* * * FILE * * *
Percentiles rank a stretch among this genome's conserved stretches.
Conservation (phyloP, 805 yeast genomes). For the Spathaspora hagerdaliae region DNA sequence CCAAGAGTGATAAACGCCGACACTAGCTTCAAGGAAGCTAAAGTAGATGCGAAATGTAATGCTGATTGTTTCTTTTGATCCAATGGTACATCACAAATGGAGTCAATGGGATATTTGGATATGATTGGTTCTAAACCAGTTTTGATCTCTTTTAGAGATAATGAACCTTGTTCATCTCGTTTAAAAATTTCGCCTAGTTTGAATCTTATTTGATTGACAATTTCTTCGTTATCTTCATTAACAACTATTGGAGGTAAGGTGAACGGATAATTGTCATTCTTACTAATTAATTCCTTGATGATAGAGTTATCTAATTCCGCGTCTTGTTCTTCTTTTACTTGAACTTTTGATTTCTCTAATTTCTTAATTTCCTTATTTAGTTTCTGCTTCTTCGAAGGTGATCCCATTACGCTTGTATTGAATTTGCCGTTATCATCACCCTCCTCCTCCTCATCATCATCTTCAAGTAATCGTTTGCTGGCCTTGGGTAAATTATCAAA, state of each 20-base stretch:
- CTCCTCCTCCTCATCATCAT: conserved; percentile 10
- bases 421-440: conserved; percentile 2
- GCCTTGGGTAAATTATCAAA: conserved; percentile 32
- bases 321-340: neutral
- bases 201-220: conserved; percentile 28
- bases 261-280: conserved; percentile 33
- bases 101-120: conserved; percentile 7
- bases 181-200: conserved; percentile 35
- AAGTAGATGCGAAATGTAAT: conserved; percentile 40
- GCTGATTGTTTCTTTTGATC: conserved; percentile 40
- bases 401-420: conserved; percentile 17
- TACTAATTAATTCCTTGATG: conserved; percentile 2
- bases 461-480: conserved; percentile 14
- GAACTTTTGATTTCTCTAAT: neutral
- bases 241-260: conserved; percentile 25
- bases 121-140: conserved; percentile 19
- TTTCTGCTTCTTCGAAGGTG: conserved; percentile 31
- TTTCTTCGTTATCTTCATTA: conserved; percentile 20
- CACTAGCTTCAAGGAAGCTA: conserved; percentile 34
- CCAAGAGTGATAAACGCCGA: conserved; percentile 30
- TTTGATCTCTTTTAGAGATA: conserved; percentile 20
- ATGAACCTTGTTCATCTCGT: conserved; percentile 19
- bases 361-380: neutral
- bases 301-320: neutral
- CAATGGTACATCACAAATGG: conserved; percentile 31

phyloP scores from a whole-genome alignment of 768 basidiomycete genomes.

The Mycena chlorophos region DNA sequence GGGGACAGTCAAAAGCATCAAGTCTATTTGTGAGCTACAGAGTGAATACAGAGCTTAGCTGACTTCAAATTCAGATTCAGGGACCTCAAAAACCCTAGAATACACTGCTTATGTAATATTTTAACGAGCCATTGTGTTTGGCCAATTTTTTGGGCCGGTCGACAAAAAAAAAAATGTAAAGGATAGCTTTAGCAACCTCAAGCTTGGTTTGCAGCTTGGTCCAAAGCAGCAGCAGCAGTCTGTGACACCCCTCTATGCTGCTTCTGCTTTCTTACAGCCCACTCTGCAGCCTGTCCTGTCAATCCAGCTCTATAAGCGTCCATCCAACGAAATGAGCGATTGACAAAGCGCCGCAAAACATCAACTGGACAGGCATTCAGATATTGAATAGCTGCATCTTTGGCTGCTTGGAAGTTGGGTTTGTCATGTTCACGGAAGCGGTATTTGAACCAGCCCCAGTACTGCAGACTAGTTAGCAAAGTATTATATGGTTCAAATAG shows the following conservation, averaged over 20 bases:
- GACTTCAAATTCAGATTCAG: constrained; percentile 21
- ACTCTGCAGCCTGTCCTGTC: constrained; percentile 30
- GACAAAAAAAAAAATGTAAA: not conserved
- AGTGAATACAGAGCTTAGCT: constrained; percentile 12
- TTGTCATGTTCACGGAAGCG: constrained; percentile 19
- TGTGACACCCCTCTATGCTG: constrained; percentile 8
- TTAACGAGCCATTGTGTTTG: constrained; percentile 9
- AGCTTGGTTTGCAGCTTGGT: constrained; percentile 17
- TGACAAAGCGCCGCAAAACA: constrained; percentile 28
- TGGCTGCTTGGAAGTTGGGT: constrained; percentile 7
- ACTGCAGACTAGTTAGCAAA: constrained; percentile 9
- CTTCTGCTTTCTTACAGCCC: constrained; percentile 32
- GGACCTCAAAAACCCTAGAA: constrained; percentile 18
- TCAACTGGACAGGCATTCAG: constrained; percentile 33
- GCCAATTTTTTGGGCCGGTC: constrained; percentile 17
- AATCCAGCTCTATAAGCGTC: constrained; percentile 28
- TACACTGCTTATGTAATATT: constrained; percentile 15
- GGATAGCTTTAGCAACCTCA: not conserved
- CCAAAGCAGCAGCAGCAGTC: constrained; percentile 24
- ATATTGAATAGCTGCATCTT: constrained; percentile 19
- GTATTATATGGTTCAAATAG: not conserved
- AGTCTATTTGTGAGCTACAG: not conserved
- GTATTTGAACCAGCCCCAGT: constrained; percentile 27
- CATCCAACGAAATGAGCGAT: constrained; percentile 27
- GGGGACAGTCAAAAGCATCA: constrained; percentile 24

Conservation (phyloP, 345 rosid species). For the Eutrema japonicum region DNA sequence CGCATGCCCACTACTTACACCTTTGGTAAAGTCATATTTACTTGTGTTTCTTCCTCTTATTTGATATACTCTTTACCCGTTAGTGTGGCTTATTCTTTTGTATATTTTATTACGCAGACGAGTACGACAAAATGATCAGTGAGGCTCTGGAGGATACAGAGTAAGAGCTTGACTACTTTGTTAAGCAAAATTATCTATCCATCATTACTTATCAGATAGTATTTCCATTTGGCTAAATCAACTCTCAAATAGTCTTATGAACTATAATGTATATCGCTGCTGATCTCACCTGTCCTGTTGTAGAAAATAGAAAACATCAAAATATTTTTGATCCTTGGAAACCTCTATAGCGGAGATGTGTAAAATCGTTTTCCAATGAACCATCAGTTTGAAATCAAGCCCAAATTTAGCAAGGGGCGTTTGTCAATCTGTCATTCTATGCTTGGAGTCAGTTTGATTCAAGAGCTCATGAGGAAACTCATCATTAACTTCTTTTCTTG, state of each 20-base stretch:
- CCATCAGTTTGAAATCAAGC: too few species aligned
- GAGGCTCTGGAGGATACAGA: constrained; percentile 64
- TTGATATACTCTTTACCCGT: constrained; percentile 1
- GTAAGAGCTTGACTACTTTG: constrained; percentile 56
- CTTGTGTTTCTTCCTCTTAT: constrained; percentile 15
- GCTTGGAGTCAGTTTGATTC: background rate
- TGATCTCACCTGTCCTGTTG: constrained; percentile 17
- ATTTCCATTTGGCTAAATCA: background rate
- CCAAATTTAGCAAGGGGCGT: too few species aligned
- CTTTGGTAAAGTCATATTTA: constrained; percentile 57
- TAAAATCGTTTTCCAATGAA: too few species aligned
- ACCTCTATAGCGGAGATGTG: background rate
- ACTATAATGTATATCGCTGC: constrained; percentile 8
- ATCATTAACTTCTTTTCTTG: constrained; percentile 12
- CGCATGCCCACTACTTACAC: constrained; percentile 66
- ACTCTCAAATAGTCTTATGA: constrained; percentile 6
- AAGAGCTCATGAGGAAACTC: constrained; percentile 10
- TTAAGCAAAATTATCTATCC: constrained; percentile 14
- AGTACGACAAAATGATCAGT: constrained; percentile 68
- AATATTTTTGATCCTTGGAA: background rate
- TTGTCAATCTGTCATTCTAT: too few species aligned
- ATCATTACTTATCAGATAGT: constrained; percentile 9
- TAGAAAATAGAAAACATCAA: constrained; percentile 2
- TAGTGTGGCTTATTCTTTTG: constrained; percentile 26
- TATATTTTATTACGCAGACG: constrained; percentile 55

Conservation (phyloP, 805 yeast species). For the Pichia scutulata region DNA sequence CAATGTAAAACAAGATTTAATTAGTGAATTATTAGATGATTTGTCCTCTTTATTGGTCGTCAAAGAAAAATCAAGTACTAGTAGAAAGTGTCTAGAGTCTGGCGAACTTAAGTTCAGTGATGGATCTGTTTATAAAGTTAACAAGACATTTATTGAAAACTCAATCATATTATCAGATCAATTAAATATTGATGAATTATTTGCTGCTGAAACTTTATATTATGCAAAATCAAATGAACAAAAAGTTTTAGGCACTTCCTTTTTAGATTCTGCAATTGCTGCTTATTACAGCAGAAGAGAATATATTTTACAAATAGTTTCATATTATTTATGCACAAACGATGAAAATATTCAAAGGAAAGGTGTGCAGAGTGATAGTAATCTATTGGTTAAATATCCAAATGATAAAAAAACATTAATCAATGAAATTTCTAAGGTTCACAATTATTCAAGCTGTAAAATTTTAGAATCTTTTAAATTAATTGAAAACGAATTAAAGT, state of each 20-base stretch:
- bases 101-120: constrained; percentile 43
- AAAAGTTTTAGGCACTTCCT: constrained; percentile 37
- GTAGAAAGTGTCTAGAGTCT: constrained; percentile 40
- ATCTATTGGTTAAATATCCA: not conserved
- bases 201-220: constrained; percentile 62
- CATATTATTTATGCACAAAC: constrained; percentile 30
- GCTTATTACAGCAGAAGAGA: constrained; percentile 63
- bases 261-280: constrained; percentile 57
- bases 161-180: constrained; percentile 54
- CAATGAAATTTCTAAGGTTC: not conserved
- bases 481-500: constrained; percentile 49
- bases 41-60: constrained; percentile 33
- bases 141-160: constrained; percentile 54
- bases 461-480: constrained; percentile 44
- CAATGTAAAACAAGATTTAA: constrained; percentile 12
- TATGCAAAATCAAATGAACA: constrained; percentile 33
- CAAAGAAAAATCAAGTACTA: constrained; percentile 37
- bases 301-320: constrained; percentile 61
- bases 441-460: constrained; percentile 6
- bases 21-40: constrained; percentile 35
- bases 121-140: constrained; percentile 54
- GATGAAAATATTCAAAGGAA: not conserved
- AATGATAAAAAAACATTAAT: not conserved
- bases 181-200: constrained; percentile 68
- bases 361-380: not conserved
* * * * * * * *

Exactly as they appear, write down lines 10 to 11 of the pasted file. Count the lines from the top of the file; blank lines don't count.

- bases 181-200: conserved; percentile 35
- AAGTAGATGCGAAATGTAAT: conserved; percentile 40